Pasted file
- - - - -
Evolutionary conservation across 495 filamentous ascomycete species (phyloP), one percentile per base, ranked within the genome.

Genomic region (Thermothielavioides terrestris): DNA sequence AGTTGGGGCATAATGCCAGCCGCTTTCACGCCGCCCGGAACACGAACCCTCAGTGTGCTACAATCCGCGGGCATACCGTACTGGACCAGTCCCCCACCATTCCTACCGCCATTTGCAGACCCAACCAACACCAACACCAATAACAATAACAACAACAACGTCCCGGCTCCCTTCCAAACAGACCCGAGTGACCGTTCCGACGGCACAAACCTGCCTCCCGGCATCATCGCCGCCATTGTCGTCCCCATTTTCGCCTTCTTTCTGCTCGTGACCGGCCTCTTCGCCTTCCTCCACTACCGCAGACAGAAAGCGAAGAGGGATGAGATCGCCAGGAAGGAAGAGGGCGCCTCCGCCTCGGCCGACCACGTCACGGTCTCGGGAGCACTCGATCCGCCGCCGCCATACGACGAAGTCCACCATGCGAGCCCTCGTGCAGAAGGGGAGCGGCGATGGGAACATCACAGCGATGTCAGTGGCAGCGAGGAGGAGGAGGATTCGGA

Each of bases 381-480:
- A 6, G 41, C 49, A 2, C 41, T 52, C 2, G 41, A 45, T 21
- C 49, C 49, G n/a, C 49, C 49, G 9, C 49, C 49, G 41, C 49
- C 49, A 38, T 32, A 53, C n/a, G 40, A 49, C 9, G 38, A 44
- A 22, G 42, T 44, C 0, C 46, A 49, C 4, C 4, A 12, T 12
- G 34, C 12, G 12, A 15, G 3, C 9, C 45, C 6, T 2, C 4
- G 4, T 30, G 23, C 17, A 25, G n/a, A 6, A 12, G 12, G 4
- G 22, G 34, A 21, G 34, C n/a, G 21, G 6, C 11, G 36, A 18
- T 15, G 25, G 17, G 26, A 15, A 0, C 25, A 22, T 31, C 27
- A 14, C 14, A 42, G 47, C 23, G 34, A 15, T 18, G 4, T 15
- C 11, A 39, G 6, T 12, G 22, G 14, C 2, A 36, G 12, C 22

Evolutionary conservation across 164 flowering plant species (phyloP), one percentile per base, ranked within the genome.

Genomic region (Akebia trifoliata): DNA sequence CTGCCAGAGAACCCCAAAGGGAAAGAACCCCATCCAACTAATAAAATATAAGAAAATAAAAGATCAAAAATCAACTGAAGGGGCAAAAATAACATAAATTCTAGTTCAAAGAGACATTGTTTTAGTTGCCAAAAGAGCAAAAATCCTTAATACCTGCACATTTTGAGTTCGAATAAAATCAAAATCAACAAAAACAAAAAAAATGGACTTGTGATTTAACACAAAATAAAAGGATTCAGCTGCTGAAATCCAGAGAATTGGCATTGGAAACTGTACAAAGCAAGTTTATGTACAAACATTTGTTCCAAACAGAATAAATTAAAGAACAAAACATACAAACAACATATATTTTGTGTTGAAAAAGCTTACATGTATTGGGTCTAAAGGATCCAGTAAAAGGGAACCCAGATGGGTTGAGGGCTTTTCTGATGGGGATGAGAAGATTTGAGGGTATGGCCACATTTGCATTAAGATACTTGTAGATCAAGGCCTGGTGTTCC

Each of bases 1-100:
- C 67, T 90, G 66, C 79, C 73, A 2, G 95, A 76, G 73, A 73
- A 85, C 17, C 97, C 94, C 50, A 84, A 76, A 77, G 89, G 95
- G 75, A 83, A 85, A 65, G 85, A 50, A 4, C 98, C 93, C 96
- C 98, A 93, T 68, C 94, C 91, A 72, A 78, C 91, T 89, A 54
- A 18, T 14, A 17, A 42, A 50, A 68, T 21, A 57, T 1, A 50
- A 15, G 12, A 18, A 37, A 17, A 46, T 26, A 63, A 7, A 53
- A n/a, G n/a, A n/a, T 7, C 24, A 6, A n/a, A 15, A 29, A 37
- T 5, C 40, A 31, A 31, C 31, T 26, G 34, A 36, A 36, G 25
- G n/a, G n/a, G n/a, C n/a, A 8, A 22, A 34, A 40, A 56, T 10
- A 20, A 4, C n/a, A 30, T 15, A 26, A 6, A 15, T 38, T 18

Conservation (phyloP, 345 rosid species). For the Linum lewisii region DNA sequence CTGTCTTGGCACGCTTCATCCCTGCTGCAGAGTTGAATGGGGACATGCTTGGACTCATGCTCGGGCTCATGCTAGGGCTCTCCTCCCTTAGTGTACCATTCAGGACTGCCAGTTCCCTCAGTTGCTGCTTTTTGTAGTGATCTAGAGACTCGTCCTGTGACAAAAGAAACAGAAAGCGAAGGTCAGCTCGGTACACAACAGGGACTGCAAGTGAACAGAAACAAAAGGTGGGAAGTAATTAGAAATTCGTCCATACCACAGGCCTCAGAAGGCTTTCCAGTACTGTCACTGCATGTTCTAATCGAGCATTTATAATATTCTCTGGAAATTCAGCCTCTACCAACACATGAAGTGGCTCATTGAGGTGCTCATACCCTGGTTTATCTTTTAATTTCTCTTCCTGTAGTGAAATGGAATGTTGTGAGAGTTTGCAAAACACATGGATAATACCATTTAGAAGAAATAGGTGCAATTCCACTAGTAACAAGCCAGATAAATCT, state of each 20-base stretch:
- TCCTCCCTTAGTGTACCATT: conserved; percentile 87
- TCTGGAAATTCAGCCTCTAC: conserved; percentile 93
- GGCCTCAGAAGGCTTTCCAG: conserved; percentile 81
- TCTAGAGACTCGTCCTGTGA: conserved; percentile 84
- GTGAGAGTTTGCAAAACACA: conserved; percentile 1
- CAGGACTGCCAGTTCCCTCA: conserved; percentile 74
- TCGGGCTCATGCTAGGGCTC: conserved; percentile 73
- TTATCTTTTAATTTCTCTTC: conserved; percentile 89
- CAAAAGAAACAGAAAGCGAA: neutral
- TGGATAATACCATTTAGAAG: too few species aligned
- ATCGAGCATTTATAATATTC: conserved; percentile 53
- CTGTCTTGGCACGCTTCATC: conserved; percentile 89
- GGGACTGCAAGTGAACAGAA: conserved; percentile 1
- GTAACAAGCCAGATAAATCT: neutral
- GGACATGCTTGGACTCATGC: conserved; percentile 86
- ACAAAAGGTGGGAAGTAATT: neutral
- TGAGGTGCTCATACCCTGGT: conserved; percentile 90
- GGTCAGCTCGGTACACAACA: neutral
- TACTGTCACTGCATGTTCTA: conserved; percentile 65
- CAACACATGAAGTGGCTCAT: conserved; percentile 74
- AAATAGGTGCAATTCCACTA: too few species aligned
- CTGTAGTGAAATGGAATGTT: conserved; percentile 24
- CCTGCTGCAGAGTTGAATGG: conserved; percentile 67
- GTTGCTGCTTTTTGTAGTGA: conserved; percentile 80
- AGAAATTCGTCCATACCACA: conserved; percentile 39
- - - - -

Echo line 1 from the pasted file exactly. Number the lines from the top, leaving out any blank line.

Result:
Evolutionary conservation across 495 filamentous ascomycete species (phyloP), one percentile per base, ranked within the genome.